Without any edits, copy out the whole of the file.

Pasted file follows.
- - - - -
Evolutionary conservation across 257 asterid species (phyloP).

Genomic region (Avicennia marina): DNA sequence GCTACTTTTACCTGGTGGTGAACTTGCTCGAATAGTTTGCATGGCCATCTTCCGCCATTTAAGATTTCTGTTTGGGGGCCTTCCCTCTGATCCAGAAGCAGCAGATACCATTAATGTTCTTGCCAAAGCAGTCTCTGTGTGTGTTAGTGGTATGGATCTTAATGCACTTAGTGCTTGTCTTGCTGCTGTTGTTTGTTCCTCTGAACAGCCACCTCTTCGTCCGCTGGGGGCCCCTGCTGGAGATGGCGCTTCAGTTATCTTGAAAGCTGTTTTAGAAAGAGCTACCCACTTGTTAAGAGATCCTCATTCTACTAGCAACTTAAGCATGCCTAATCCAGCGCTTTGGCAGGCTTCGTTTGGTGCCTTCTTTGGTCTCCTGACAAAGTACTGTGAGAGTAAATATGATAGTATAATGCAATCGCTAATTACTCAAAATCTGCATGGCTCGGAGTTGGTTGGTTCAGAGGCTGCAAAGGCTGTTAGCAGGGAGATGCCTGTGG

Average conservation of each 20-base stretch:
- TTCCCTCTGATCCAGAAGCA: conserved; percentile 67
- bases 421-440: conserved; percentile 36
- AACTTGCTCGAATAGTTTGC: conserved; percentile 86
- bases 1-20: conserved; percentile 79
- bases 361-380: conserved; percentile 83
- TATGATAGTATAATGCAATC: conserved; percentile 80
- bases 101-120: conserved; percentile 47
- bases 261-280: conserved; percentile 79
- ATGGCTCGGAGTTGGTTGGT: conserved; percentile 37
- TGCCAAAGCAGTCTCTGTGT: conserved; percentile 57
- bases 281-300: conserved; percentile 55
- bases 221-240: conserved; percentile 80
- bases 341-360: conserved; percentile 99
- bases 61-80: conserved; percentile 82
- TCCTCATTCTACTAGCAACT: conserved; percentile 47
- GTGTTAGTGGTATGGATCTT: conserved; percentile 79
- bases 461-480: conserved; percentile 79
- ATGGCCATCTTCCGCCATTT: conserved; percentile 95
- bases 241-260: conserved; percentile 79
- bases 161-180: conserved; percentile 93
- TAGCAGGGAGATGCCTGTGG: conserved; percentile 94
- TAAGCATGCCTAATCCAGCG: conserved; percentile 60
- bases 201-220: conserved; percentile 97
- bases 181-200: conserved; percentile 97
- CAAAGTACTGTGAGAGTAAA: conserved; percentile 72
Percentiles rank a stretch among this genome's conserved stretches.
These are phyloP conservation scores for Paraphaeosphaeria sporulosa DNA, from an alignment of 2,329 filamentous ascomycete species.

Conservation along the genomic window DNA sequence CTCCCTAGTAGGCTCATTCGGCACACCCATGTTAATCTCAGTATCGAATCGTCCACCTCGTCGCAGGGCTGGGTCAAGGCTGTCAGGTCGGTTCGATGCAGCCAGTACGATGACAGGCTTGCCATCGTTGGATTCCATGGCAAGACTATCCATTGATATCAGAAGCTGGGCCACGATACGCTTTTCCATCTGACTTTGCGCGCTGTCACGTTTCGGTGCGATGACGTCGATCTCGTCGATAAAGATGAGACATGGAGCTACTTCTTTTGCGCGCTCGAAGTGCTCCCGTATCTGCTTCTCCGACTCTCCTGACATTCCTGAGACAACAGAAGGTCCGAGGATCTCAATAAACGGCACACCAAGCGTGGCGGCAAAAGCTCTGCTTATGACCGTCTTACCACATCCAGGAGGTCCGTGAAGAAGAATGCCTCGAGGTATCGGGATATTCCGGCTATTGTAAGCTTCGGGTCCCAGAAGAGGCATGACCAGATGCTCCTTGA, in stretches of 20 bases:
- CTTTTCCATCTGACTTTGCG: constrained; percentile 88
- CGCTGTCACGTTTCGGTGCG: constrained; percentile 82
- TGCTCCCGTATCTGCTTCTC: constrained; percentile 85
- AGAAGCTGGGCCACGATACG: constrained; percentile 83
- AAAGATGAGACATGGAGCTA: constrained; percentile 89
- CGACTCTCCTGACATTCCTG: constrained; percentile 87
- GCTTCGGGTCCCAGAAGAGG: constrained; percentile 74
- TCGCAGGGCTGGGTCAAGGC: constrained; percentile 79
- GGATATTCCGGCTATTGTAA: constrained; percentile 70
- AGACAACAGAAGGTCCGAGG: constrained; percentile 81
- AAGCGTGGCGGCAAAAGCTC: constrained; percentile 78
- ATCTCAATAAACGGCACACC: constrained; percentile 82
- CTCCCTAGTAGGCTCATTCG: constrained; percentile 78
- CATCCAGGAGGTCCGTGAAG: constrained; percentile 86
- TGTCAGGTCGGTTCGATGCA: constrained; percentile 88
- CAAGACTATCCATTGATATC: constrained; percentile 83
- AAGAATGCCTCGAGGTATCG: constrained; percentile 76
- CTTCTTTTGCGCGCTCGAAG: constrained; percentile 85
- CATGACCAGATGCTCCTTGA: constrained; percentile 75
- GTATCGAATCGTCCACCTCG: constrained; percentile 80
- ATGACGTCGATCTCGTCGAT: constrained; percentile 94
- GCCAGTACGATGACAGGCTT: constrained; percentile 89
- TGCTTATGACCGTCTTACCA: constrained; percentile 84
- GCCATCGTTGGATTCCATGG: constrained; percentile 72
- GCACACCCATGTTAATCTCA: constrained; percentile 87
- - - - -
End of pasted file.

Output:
Evolutionary conservation across 257 asterid species (phyloP).

Genomic region (Avicennia marina): DNA sequence GCTACTTTTACCTGGTGGTGAACTTGCTCGAATAGTTTGCATGGCCATCTTCCGCCATTTAAGATTTCTGTTTGGGGGCCTTCCCTCTGATCCAGAAGCAGCAGATACCATTAATGTTCTTGCCAAAGCAGTCTCTGTGTGTGTTAGTGGTATGGATCTTAATGCACTTAGTGCTTGTCTTGCTGCTGTTGTTTGTTCCTCTGAACAGCCACCTCTTCGTCCGCTGGGGGCCCCTGCTGGAGATGGCGCTTCAGTTATCTTGAAAGCTGTTTTAGAAAGAGCTACCCACTTGTTAAGAGATCCTCATTCTACTAGCAACTTAAGCATGCCTAATCCAGCGCTTTGGCAGGCTTCGTTTGGTGCCTTCTTTGGTCTCCTGACAAAGTACTGTGAGAGTAAATATGATAGTATAATGCAATCGCTAATTACTCAAAATCTGCATGGCTCGGAGTTGGTTGGTTCAGAGGCTGCAAAGGCTGTTAGCAGGGAGATGCCTGTGG

Average conservation of each 20-base stretch:
- TTCCCTCTGATCCAGAAGCA: conserved; percentile 67
- bases 421-440: conserved; percentile 36
- AACTTGCTCGAATAGTTTGC: conserved; percentile 86
- bases 1-20: conserved; percentile 79
- bases 361-380: conserved; percentile 83
- TATGATAGTATAATGCAATC: conserved; percentile 80
- bases 101-120: conserved; percentile 47
- bases 261-280: conserved; percentile 79
- ATGGCTCGGAGTTGGTTGGT: conserved; percentile 37
- TGCCAAAGCAGTCTCTGTGT: conserved; percentile 57
- bases 281-300: conserved; percentile 55
- bases 221-240: conserved; percentile 80
- bases 341-360: conserved; percentile 99
- bases 61-80: conserved; percentile 82
- TCCTCATTCTACTAGCAACT: conserved; percentile 47
- GTGTTAGTGGTATGGATCTT: conserved; percentile 79
- bases 461-480: conserved; percentile 79
- ATGGCCATCTTCCGCCATTT: conserved; percentile 95
- bases 241-260: conserved; percentile 79
- bases 161-180: conserved; percentile 93
- TAGCAGGGAGATGCCTGTGG: conserved; percentile 94
- TAAGCATGCCTAATCCAGCG: conserved; percentile 60
- bases 201-220: conserved; percentile 97
- bases 181-200: conserved; percentile 97
- CAAAGTACTGTGAGAGTAAA: conserved; percentile 72
Percentiles rank a stretch among this genome's conserved stretches.
These are phyloP conservation scores for Paraphaeosphaeria sporulosa DNA, from an alignment of 2,329 filamentous ascomycete species.

Conservation along the genomic window DNA sequence CTCCCTAGTAGGCTCATTCGGCACACCCATGTTAATCTCAGTATCGAATCGTCCACCTCGTCGCAGGGCTGGGTCAAGGCTGTCAGGTCGGTTCGATGCAGCCAGTACGATGACAGGCTTGCCATCGTTGGATTCCATGGCAAGACTATCCATTGATATCAGAAGCTGGGCCACGATACGCTTTTCCATCTGACTTTGCGCGCTGTCACGTTTCGGTGCGATGACGTCGATCTCGTCGATAAAGATGAGACATGGAGCTACTTCTTTTGCGCGCTCGAAGTGCTCCCGTATCTGCTTCTCCGACTCTCCTGACATTCCTGAGACAACAGAAGGTCCGAGGATCTCAATAAACGGCACACCAAGCGTGGCGGCAAAAGCTCTGCTTATGACCGTCTTACCACATCCAGGAGGTCCGTGAAGAAGAATGCCTCGAGGTATCGGGATATTCCGGCTATTGTAAGCTTCGGGTCCCAGAAGAGGCATGACCAGATGCTCCTTGA, in stretches of 20 bases:
- CTTTTCCATCTGACTTTGCG: constrained; percentile 88
- CGCTGTCACGTTTCGGTGCG: constrained; percentile 82
- TGCTCCCGTATCTGCTTCTC: constrained; percentile 85
- AGAAGCTGGGCCACGATACG: constrained; percentile 83
- AAAGATGAGACATGGAGCTA: constrained; percentile 89
- CGACTCTCCTGACATTCCTG: constrained; percentile 87
- GCTTCGGGTCCCAGAAGAGG: constrained; percentile 74
- TCGCAGGGCTGGGTCAAGGC: constrained; percentile 79
- GGATATTCCGGCTATTGTAA: constrained; percentile 70
- AGACAACAGAAGGTCCGAGG: constrained; percentile 81
- AAGCGTGGCGGCAAAAGCTC: constrained; percentile 78
- ATCTCAATAAACGGCACACC: constrained; percentile 82
- CTCCCTAGTAGGCTCATTCG: constrained; percentile 78
- CATCCAGGAGGTCCGTGAAG: constrained; percentile 86
- TGTCAGGTCGGTTCGATGCA: constrained; percentile 88
- CAAGACTATCCATTGATATC: constrained; percentile 83
- AAGAATGCCTCGAGGTATCG: constrained; percentile 76
- CTTCTTTTGCGCGCTCGAAG: constrained; percentile 85
- CATGACCAGATGCTCCTTGA: constrained; percentile 75
- GTATCGAATCGTCCACCTCG: constrained; percentile 80
- ATGACGTCGATCTCGTCGAT: constrained; percentile 94
- GCCAGTACGATGACAGGCTT: constrained; percentile 89
- TGCTTATGACCGTCTTACCA: constrained; percentile 84
- GCCATCGTTGGATTCCATGG: constrained; percentile 72
- GCACACCCATGTTAATCTCA: constrained; percentile 87